First attempt at predicting the Dodgers’ 2018 postseason roster


With the Dodgers’ division-winning odds now at 96.1 percent (98.2 percent to make the playoffs), this seems like an appropriate time to predict a postseason roster — something that was in question just a few short weeks ago.

Most of the roster is set (barring injury or anything unforeseen over the next 10 days), but there are a few spots up for grabs — especially in the bullpen. Before we get there, though, here are the locks:

Starting Pitchers

Walker Buehler
Clayton Kershaw
Hyun-Jin Ryu

Relief Pitchers

Scott Alexander
Caleb Ferguson
Dylan Floro
Kenley Jansen
Kenta Maeda

Catchers/Infielders

Austin Barnes
Cody Bellinger
David Freese
Yasmani Grandal
Manny Machado
Max Muncy
Chris Taylor
Justin Turner

Outfielders

Enrique Hernandez
Matt Kemp
Joc Pederson
Yasiel Puig

That’s 20 no-doubters, in this blogger’s opinion. There are only eight pitchers listed, so there is room for four more pitchers, if we’re going off last year’s 13/12 position player/pitcher split for the 2017 NLDS. That would leave room for just one position player.

Before we get to the candidates, let’s rule out some folks who are on the 40-man roster due to performance and depth reasons.

John Axford
Rocky Gale
Yimi Garcia
Julio Urias
Chase Utley
Pat Venditte

I don’t see a scenario in which any of these guys get the nod over the rest of the players on the roster. Axford, Garcia and Urias are coming off injuries, Gale is only on the 40-man because of Barnes’ ineffectiveness and Utley is pretty much done.

Let’s look at the remaining candidates.

Pitchers

Pedro Baez
Tony Cingrani
Josh Fields
Rich Hill
Ryan Madson
Zac Rosscup
Ross Stripling
Alex Wood

Position Players

Brian Dozier
Kyle Farmer
Tim Locastro
Andrew Toles
Alex Verdugo

Stripling is a near-lock because of his versatility and effectiveness as a starter and reliever. One would think Wood falls into that category too, so let’s include him as well. That’s two of the four spots filled. Hill would, seemingly, be a lock, but in a 5-game series, there isn’t a need for a fourth starter. Using his roster spot on a pitcher more specialized and used to pitching in short relief could be more beneficial. And if they didn’t want to throw Kershaw in a potential Game 4 on short rest, they could go with some combination of Stripling/Wood to get through the game’s first 4-6 innings. Ferguson is also capable of going multiple innings.

The Dodgers were ballsy enough to leave Baez off the postseason roster last year, but he is having his best season since 2015, even if he is maddeningly inconsistent. If Cingrani were healthy (and his first game was a step in the right direction), he’d be a lock. And there is precedent for a pitcher who missed a good portion of the season who came back and made the postseason roster — Scott Elbert in 2014 and, well, that didn’t exactly go too well. Fields missed a good portion of the season due to a sore shoulder, but his strikeouts are gone as are his chances to make the postseason roster. Madson has not been great so far as a Dodger, as he sports a 9.00 ERA and 0.15 FIP, because baseball. The sleeper here is Rosscup who, despite having a mediocre ERA and FIP with the Dodgers, gets a lot of strikeouts and boasts a ridiculous 20.8 swinging strike rate (small sample size of 10 2/3 innings applies here).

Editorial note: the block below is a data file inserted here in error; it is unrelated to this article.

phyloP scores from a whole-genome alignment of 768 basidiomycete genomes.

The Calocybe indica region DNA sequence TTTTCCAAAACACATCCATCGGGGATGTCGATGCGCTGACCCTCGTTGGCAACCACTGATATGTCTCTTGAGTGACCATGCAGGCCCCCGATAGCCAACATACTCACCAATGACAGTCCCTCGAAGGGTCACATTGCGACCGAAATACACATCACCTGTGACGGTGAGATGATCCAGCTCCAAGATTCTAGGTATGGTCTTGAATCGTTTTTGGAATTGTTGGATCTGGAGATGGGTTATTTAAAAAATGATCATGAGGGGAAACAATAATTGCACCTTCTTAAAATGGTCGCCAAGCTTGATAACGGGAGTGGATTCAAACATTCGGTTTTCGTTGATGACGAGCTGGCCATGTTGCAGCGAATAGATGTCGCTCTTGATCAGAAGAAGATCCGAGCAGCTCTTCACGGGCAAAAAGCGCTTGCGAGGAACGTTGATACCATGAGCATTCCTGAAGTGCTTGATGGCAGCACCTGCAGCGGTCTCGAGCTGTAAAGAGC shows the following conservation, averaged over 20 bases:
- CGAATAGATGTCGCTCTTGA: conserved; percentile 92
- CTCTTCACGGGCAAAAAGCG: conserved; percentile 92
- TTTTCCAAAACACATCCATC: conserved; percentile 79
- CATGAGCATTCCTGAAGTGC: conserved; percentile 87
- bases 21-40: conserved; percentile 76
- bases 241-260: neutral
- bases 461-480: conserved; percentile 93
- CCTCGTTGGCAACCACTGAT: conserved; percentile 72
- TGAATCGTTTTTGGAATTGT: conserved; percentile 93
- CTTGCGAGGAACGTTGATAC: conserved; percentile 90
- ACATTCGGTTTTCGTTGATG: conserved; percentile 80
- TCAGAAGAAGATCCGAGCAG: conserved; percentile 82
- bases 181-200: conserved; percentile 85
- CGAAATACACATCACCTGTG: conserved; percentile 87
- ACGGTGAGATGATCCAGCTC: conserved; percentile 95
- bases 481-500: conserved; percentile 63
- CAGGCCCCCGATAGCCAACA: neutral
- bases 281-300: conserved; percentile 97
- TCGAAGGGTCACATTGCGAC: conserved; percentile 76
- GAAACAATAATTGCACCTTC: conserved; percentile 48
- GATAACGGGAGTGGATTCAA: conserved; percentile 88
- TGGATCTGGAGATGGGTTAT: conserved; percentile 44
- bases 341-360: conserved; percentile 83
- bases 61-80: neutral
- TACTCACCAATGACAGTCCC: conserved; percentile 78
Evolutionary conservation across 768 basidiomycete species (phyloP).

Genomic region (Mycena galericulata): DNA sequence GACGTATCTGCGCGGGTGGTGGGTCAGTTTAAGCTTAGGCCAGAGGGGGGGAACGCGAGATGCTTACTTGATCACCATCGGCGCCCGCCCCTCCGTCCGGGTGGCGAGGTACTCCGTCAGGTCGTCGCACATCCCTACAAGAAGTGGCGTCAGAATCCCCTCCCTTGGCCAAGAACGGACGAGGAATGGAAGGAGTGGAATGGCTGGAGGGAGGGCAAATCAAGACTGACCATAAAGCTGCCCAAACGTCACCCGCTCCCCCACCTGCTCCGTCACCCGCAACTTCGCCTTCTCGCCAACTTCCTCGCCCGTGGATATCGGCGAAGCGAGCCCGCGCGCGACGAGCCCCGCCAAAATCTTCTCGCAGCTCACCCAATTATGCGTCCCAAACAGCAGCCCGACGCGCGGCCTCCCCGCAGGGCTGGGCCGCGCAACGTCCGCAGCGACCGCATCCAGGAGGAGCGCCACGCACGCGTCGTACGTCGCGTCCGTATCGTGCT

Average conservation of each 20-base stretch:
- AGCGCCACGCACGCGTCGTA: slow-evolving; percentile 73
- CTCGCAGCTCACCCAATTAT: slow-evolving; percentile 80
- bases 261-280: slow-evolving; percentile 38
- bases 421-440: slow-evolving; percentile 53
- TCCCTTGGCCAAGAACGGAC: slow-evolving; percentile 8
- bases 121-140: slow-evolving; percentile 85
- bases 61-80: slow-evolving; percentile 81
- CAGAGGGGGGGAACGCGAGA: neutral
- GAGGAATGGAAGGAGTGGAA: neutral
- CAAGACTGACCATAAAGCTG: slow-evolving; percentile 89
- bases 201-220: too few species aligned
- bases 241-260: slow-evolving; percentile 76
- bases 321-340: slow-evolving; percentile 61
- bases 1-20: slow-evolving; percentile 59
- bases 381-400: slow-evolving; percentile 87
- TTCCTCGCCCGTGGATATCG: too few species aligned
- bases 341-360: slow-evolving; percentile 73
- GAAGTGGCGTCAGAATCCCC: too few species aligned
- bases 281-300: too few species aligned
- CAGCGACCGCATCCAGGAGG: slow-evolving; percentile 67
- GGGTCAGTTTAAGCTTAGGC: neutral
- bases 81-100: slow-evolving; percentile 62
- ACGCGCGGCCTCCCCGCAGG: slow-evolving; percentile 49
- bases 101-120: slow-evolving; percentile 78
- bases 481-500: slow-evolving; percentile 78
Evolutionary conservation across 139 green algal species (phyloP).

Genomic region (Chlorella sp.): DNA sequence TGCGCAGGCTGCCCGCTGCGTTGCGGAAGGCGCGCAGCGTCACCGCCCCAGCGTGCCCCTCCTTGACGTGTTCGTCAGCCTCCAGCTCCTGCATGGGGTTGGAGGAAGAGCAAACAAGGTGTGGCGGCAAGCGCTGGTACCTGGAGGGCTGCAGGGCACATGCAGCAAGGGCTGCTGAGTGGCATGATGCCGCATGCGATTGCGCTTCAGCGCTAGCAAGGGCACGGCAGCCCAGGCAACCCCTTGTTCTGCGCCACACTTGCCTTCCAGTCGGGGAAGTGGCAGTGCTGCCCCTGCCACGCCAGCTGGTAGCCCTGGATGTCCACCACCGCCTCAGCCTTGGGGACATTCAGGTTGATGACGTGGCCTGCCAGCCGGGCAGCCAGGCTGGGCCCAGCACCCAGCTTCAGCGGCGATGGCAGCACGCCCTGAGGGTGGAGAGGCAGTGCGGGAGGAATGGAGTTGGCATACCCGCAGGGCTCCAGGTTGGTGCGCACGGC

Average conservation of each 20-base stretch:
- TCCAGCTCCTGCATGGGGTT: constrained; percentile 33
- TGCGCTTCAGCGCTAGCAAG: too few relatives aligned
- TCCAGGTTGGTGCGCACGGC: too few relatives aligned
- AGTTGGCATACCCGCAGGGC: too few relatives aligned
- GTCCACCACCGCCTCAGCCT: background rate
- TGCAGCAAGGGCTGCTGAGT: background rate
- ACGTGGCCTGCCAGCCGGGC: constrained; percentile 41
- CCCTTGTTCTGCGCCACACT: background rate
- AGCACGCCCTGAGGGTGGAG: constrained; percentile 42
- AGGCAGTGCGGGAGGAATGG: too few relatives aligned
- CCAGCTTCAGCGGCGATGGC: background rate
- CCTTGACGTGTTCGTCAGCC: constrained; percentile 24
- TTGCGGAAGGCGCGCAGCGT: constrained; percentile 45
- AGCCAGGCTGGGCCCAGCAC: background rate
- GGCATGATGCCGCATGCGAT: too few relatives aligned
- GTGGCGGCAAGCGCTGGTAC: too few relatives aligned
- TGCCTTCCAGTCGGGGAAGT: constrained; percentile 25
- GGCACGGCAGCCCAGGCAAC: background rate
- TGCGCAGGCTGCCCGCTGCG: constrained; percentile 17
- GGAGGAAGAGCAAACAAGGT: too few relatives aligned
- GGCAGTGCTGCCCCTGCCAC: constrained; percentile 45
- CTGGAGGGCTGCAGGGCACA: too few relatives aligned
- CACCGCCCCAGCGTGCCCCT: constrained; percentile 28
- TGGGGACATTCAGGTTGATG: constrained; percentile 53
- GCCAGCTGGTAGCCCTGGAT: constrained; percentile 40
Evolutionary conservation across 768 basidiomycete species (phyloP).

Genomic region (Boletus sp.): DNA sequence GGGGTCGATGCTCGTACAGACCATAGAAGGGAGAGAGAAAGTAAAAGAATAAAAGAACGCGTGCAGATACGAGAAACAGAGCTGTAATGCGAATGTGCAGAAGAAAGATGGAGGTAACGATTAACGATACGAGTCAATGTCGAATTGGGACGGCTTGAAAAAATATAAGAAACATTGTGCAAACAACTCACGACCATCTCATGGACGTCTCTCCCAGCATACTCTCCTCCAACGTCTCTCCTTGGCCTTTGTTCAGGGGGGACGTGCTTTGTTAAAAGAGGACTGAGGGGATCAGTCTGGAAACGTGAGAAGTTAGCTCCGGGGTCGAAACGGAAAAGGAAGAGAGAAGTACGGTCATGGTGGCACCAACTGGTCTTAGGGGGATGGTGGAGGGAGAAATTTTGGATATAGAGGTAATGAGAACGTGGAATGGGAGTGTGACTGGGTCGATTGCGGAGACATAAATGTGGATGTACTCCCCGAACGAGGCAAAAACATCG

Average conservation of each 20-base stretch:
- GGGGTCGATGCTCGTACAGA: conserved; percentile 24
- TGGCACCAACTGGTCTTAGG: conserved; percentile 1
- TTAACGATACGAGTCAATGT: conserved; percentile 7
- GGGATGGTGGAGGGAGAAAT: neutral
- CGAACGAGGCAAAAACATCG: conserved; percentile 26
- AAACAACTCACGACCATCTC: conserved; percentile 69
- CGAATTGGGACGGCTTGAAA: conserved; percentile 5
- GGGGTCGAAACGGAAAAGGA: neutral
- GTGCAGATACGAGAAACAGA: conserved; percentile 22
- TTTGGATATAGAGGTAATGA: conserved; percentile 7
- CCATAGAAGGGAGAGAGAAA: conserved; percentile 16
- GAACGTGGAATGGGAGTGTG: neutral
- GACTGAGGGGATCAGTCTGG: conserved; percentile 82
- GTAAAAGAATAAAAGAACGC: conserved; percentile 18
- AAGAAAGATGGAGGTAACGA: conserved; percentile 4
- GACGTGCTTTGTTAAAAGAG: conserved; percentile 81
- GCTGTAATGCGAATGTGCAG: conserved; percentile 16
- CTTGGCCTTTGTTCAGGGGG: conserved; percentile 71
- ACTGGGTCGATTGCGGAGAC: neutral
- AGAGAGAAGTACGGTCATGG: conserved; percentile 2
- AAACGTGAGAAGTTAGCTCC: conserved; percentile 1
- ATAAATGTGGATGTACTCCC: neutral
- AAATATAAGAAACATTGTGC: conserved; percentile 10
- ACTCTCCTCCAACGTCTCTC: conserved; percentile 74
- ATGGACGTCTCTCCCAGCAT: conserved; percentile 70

On the position player side, there’s room for one player. With so much versatility on the roster, it’s hard to nail down one player to include. Each have a legitimate case.

Dozier, despite his struggles, has the track record and Veteran Presents to snake a spot on the roster. Farmer would serve as the third catcher, but with Barnes not hitting well this season, there’s less of a reason to carry a third catcher seeing as Grandal should start almost all the games in the postseason. Locastro and Toles would be the speed options off the bench. Locastro might be the better base runner, but Toles has had success in his brief time in the majors over the last couple of seasons. He has fallen a bit out of favor because there are just too many hitters ahead of him on the depth chart. Verdugo is an interesting guy here because he does something almost no other Dodger does — makes consistent contact. That could be a valuable asset to have off the bench in a crucial spot.

Final five spots: Baez, Rosscup, Stripling, Verdugo, Wood

Baez gets the final nod over Madson. If last night’s game is any indication, it appears Baez is higher on Dave Roberts‘ depth chart than Madson is. Stripling and Wood are no-brainers. Rosscup is the pure lefty specialist the bullpen is lacking. I opted for Verdugo over a speed guy like Locastro or Toles because I think the team has enough speed and, outside of an extreme situation, there won’t be a need for a fast guy. I’d rather have a good hitter be the last guy off the bench.

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There will likely be another version of this post once the Dodgers clinch and things become more clear. But it sure looks like the Dodgers will win the NL West for a sixth consecutive season, despite the bumpy road.

About Dustin Nosler

Dustin Nosler
Dustin Nosler began writing about the Dodgers in July 2009 at his blog, Feelin' Kinda Blue. He co-hosts a weekly podcast with Jared Massey called Dugout Blues. He is a contributor/editor at The Hardball Times. He graduated from California State University, Sacramento, with his bachelor’s degree in journalism and a minor in digital media. While at CSUS, he worked for the student-run newspaper The State Hornet for three years, culminating with a 1-year term as editor-in-chief. He resides in Stockton, Calif.